• Transitioning is expensive. We can mitigate the cost by trying to work backwards from the selector and adding support for FP types incrementally, but it’s still a large amount of work.

Proposal: FP type operands

We can keep the current design of GISel mostly unchanged by making changes to a specifier set of operations that truly care about FP types. This shouldn’t be anywhere close to as risky of a change as FP types as it’s truly a more incremental extension rather than a complete overhaul of the MIR.

The simplest idea is to add an immediate value to all FP operations as the first input operand. This is effectively just an enum that specifies the particular FP format. Without some special handling in MIR printing this will look ugly but it should do the job. We’ll need to fix up places that deal with FP types, but these will be simple mechanical changes and, most importantly, errors will result in compile failures vs miscompiles. So FP operations will look like this:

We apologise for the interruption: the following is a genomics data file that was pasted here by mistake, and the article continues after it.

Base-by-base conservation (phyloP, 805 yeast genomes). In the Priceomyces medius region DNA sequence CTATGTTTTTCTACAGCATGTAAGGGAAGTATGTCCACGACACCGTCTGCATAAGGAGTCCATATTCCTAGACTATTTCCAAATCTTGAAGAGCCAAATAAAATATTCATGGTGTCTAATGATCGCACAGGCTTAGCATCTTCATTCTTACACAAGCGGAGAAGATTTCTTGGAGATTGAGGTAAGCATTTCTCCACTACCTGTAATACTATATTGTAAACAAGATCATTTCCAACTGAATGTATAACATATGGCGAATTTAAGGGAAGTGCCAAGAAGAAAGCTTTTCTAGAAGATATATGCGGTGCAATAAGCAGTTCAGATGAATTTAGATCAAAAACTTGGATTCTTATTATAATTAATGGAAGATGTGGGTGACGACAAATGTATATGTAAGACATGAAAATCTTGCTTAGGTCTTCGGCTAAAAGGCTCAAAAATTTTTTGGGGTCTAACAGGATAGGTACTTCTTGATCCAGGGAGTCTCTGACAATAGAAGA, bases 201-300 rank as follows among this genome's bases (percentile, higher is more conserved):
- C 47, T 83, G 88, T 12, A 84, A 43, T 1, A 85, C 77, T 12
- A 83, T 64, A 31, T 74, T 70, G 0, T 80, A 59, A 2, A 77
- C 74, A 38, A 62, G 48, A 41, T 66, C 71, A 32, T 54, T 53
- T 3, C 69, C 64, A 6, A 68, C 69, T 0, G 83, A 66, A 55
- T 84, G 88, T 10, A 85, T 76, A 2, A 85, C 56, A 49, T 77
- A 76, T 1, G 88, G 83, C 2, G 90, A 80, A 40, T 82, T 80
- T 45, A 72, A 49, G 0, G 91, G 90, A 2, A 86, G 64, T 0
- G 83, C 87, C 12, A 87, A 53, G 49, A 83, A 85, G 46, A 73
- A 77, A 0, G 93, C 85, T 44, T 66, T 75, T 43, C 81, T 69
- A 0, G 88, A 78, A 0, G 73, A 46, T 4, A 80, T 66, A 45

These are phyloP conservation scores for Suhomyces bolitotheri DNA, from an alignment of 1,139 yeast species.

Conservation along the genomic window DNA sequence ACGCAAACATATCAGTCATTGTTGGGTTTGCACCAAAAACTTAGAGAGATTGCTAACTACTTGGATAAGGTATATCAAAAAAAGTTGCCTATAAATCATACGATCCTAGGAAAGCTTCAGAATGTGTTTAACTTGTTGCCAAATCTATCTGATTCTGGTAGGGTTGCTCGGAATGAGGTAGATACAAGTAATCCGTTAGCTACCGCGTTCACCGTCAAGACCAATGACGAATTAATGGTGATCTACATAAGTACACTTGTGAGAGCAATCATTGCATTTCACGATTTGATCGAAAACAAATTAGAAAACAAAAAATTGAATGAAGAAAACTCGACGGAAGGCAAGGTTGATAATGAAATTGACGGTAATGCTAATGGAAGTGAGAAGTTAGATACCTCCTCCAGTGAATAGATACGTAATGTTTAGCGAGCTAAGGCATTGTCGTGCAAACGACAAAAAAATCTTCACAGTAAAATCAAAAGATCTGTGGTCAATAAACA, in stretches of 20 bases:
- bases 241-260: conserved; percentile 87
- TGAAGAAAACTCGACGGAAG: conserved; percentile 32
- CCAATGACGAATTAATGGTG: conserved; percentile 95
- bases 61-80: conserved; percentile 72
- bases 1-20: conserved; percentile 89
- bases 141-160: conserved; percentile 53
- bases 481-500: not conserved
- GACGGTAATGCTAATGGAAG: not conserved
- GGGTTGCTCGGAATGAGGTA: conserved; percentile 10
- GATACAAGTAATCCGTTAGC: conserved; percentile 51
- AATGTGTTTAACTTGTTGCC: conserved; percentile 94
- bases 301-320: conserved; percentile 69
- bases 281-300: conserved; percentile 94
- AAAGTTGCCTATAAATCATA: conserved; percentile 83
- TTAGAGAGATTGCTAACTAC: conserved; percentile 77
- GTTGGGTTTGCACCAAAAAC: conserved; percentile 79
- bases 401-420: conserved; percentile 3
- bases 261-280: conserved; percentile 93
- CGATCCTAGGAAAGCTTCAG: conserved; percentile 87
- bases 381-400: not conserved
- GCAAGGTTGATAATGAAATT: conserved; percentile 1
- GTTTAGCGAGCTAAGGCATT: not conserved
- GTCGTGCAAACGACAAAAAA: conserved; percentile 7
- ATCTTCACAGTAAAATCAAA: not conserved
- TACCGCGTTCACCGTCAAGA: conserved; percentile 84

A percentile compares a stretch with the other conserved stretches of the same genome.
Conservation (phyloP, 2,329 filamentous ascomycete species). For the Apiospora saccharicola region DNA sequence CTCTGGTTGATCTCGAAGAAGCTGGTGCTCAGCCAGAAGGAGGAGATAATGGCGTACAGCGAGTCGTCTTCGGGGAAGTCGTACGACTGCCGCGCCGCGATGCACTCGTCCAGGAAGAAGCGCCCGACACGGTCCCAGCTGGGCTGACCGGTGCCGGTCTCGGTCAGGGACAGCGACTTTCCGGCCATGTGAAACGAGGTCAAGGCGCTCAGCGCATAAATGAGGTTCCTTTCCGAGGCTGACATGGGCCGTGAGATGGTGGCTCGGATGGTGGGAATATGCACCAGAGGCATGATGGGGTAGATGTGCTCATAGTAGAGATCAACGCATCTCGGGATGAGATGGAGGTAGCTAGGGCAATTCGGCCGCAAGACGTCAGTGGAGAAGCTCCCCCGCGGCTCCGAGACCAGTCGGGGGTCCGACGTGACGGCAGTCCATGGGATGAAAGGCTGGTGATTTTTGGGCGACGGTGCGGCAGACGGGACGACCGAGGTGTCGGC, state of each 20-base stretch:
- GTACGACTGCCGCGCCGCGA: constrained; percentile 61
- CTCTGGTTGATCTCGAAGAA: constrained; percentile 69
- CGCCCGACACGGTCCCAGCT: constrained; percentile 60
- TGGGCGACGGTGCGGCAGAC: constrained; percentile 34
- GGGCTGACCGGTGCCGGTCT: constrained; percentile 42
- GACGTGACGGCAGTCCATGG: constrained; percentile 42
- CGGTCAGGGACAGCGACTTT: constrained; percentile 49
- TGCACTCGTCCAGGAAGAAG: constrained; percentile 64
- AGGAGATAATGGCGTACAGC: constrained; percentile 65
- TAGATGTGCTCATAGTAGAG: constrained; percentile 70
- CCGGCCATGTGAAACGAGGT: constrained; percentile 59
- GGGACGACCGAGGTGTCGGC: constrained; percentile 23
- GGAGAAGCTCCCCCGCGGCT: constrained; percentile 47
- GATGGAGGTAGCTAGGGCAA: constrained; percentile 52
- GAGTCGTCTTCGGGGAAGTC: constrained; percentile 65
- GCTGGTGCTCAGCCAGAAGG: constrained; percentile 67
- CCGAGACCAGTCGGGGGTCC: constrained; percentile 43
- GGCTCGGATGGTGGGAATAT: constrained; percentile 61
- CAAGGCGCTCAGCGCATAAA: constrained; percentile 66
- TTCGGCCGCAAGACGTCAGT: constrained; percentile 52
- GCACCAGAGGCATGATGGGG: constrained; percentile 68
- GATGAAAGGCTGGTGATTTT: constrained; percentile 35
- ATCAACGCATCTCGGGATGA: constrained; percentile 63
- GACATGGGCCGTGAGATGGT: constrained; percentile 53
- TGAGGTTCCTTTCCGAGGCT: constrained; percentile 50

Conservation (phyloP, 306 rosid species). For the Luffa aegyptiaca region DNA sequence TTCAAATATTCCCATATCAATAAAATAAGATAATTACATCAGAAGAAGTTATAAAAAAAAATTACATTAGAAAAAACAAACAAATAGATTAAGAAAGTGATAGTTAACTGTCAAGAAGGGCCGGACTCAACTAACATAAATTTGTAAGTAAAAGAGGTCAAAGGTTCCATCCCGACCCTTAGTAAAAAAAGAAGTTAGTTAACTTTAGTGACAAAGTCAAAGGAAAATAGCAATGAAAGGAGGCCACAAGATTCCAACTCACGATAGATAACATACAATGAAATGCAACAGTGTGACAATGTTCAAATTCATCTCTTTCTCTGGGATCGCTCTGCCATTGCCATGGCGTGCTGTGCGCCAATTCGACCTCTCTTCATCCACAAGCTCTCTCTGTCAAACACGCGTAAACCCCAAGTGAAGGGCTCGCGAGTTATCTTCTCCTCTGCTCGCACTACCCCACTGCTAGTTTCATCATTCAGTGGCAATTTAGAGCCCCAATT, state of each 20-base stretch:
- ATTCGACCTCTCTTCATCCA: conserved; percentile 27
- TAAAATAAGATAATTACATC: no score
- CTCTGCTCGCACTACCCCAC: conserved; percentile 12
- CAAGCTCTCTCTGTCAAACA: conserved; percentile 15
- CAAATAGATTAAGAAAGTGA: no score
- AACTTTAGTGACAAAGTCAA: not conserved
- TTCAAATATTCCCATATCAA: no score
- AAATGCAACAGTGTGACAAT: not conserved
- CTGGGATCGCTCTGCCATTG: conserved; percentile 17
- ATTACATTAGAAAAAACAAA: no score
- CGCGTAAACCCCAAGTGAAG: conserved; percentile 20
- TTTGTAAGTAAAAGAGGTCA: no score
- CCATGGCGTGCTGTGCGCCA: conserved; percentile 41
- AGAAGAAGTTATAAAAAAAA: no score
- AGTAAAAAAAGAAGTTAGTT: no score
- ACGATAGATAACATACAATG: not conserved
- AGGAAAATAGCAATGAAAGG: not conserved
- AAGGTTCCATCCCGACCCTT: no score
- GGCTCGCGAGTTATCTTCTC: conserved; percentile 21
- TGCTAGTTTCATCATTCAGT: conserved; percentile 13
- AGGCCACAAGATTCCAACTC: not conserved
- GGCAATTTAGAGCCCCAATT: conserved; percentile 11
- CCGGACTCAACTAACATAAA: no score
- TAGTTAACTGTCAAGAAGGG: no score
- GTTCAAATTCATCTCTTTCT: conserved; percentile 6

%res:_(s16) = G_FMUL 5, %op1, %op2

where 5 is some encoding of the type format, or bf16 if we implement some pretty printing.

Another route may be a complete new MachineOperand kind that specially encodes this, which should be fairly cheap I think, but I haven’t looked into this option.

Finally, I’m assuming that adding a field to MachineInstr is out of the question due to memory impacts, but someone can correct me if I’m wrong.

Hi @amara,

Thanks for writing this up!

I hear the argument with transitions are expensive, but at the same time, I think it is important to think about the long term cost of not transitioning.